Last year, with much fanfare, Malta claimed to become the world’s first jurisdiction to regulate ICOs and Blockchain. A Forbes article hailed 4th, July, 2018, as a historical day for Malta, when Malta passed 3 bills presumably to make Malta the most favored Crypto destination. A closer look gives a completely different story. Here’s our reality check.
Let’s begin with decluttering the legal jargon that each of those three so-called blockchain-friendly Maltese acts enshrines in them. To make it simple we first review what is already established within the global blockchain industry.
Last year the SEC declared that Ethereum tokens are not securities by applying the Howey Test. The Howey test is derived from the United States Supreme Court case of SEC v Howey, which essentials asks investor four main questions to determine whether a token is a “utility token” or “a security token.”
As of April 3, 2019, Howey is still a good law, when SEC allowed Turnkey Jet, Inc. to proceed with the public sale (ICO) of their digital tokens within 24 hours of their request.
While the world is campaigning to further relax the Howey test for supporting innovation, Malta’s Virtual Financial Assets Act (VFAA) is stifling the innovation by completely abolishing the concept of “utility token” and eventually killing the Howey standard.
VFAA Basically Abolishes Utility Token & Howey Test
VFAA along with two other acts became crypto / blockchain regulating law in Malta on 1st November 2018. It defines the conventional cryptocurrency tokens, either as:
- Virtual Financial Asset (VFA), or
- Virtual Token(VT).
Under VFAA, VFAs are regulated, while VTs are not. If we look at the definition of VT, any further discussion on VFA or VFAA or the remaining 2 of the 3 acts will become redundant. VA is defined in Section 3 of the FAA as extracted herein:
G1-3.3.1 of the act leaves no ambiguity in concluding that if there is even an intent to list a token at any of the crypto exchanges it would be considered as a regulated token (a security token). In other words, each one of the 2000+ tokens listed on CoinMarketCap is rendered illegal under new Maltese law, although implicitly they are considered as utility tokens not warranting explicit regulatory mandate in any jurisdiction other than Malta.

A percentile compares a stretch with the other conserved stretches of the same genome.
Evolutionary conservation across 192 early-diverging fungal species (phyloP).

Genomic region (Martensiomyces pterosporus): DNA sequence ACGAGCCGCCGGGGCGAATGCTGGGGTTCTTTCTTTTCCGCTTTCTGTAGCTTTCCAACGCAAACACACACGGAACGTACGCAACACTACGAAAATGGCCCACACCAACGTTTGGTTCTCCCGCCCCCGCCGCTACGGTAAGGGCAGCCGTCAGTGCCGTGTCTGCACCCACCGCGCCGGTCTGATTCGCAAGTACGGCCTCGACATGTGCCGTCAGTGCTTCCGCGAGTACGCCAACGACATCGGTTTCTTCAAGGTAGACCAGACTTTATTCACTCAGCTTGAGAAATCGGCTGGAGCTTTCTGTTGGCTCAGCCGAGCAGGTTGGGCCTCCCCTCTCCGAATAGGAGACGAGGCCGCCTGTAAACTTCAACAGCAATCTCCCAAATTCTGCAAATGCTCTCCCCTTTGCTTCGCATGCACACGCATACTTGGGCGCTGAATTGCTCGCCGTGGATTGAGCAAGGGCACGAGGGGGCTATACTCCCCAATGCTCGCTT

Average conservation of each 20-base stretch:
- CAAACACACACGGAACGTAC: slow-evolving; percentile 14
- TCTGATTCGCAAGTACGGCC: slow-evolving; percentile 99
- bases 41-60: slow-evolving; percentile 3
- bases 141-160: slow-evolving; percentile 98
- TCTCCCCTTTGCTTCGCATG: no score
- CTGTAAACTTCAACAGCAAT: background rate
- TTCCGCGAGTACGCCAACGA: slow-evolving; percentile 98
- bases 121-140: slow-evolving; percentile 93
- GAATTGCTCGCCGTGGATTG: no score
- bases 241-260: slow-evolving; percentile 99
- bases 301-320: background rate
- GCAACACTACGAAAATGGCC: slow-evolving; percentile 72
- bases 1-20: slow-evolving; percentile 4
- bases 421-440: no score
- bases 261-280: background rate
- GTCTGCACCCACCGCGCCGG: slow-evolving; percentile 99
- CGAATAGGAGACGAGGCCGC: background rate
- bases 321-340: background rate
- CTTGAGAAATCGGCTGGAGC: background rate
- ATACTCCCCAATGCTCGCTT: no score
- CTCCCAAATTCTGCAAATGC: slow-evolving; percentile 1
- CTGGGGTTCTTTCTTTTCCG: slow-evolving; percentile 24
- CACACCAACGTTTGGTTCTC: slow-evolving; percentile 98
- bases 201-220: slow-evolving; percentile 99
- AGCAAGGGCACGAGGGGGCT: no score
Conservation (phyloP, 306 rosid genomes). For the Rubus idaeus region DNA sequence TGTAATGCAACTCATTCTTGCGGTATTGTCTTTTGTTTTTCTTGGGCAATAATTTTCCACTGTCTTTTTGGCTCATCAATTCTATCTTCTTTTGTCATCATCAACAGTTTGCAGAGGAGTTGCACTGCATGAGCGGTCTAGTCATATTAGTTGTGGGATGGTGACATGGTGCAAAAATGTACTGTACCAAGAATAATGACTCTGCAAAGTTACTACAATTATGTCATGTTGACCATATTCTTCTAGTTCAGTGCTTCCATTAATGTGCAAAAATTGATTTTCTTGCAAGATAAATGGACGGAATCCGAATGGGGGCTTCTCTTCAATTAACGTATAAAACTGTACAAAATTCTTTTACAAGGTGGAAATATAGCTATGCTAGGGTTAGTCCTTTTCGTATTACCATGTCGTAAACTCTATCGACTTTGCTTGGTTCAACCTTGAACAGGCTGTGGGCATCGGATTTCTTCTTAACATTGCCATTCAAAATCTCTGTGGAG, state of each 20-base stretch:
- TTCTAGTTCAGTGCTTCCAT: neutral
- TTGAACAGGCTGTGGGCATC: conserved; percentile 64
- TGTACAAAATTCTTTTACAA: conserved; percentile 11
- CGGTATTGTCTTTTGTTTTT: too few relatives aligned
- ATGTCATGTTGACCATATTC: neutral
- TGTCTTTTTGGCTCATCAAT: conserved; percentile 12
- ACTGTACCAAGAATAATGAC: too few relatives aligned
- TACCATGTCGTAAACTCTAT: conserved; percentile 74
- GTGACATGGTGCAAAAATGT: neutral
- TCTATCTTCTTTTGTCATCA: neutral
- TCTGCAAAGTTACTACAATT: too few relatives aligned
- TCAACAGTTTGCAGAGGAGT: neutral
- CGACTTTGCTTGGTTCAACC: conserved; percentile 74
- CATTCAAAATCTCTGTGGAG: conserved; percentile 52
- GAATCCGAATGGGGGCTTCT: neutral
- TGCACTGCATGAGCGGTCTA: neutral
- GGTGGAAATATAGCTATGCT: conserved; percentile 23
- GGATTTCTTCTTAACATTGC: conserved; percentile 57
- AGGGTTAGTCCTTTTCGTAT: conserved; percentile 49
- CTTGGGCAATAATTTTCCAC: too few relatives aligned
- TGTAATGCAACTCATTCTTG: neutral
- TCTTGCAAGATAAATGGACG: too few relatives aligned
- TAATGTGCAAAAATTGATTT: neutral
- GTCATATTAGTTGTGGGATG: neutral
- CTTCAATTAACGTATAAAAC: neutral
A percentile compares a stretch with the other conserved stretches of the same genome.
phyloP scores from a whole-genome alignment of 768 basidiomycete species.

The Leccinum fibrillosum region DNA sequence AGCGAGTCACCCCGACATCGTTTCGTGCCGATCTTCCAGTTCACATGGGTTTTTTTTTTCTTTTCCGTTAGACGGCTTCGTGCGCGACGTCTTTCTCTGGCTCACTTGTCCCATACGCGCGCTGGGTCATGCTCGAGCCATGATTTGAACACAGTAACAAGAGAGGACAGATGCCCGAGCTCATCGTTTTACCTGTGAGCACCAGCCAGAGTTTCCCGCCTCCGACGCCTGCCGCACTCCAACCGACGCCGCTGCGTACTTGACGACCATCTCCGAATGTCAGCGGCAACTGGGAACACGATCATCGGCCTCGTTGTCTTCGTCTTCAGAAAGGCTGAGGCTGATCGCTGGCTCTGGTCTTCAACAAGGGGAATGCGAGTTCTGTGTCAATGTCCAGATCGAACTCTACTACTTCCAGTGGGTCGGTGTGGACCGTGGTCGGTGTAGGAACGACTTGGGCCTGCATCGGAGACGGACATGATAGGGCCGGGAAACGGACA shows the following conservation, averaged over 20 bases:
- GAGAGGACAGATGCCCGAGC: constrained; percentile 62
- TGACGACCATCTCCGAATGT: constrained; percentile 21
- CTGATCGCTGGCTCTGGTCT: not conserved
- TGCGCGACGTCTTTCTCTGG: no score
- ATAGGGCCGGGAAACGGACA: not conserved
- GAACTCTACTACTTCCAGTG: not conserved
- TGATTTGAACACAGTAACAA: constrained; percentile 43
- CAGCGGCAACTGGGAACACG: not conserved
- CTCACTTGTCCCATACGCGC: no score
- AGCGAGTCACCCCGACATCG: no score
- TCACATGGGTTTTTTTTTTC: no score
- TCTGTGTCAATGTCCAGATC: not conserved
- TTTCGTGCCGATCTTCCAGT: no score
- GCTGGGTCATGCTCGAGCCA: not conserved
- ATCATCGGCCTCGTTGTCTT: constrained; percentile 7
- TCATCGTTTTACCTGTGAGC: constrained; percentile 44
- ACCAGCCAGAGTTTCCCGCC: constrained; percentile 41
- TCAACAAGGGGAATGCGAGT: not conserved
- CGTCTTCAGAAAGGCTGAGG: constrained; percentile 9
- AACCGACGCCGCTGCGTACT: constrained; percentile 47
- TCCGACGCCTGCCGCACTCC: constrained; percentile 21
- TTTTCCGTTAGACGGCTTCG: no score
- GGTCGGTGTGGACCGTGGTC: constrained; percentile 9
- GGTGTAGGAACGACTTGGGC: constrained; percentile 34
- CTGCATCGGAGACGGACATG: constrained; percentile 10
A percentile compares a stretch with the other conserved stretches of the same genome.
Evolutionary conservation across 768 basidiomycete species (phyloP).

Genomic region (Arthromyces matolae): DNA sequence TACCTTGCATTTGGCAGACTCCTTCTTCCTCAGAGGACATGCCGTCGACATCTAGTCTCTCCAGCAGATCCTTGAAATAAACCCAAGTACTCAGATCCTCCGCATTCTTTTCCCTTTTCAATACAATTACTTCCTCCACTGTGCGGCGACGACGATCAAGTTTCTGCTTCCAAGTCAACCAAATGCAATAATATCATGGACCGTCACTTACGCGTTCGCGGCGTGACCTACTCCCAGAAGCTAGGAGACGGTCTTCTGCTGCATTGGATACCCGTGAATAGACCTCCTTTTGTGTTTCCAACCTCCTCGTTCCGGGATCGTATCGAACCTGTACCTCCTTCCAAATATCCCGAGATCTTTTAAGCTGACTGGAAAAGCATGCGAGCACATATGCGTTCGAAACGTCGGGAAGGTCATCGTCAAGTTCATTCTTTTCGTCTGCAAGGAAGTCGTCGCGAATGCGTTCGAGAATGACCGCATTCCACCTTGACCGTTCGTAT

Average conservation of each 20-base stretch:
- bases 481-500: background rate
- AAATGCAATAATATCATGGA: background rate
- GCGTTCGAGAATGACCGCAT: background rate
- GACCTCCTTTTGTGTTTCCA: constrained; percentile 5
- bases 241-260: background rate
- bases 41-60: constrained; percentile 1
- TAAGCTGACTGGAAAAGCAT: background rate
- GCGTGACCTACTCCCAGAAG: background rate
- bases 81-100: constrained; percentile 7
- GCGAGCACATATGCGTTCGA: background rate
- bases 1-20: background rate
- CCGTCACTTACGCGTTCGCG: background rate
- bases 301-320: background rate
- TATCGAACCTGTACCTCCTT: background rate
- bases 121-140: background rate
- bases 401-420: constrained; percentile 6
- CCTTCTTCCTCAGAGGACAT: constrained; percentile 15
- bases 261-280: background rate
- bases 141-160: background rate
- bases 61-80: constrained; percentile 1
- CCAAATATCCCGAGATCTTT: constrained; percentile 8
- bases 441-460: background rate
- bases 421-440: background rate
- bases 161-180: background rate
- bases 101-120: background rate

The Binance / OKEx Marketing Farce
Image Credit: Logos of Binance and OKEx
There was a big media hype last year that Binance and OKEx are moving to Malta. But as of now, the LinkedIn profile of Binance discloses their location as Asia and particularly [Taiwan]( according to a recent report](https://www.vox.com/recode/2019/5/8/18537073/binance-hack-bitcoin-stolen-blockchain-security-safu), and OKEx website provides Kuala Lumpur, Malaysia, as company’s location. These exchanges list hundreds of tokens (verified as utility tokens per Howie test). They explicitly exclude security tokens.
Currently, there is no market for security tokens as only utility tokens can be traded on each of the 200+ crypto exchanges. One wonders how any of those exchanges would operate in Malta when Malta defines each and every exchange-tradable token as a regulated token (security token), making each of their listed tokens illegal in Malta.
Why would Binance or OKEx move to Malta if VFAA compels them to delist all of their utility tokens since those tokens will become regulated tokens under VFAA?
I guess all those stories of Binance, OKEx et al, migrating to Malta were a marketing farce that pre-date the promulgation of the VFAA. At the time they probably didn’t actually know how stifling VFAA would be when it comes into force.
IEOs Impossible In Malta
A brand new IEO (Initial Exchange Offering) industry has cropped up as ICOs had hard time in 2018. An IEO is very similar to an ICO, but with a slight twist — users can participate directly from their exchange of choice so that the utility tokens become available for trading on the exchange shortly after the sale completes.
IEOs for utility tokens are thriving with almost all the leading crypto exchanges jumping into the bandwagon. Binance’s latest IEO platform, Launchpad, targets launching at least one token every month. Following Binance OKEx also announced its own IEO platform joined by a bunch of other exchanges.
Arguendo even if Binance and OKEx actually shifted their operations to Malta, not only their collective $4.5+ billion daily trading volume will become illegal, but they will miss out on the potential of exploiting IEOs for utility tokens.
Without Tradability Security Tokens Are Worthless
The fact that no exchange will list a token unless a due diligence process establishes it as a utility token, makes VFA tokens totally worthless. The value of a token comes from its liquidity in exchanges. However, just because security token exchanges are virtually non-existent at the present time does not mean that they don’t have future potential. But the nature of cryptocurrency is such that it cannot survive more than a few months, or a year at best, without liquidity. Even if Malta creates its own security token exchange from the ground up, it is of no avail to the projects looking for fundraising today.
This study was commissioned by Trimark Technologies. The author’s opinion in this report is exclusively based on the VFAA’s definition of VT and VFA tokens, plus his experience as a provider of utility token due diligence services to cryptocurrency startups and exchanges. This review does not claim that there cannot be other provisions in VFAA and the other two related acts that may create exceptions that negate or dilute the stifling impact of those definitions. But it is highly unlikely any other provision, except a future amendment, can alter the conclusions of this review in any significant way that will make Malta any less repulsive to the blockchain economy.
This article was first published in Medium
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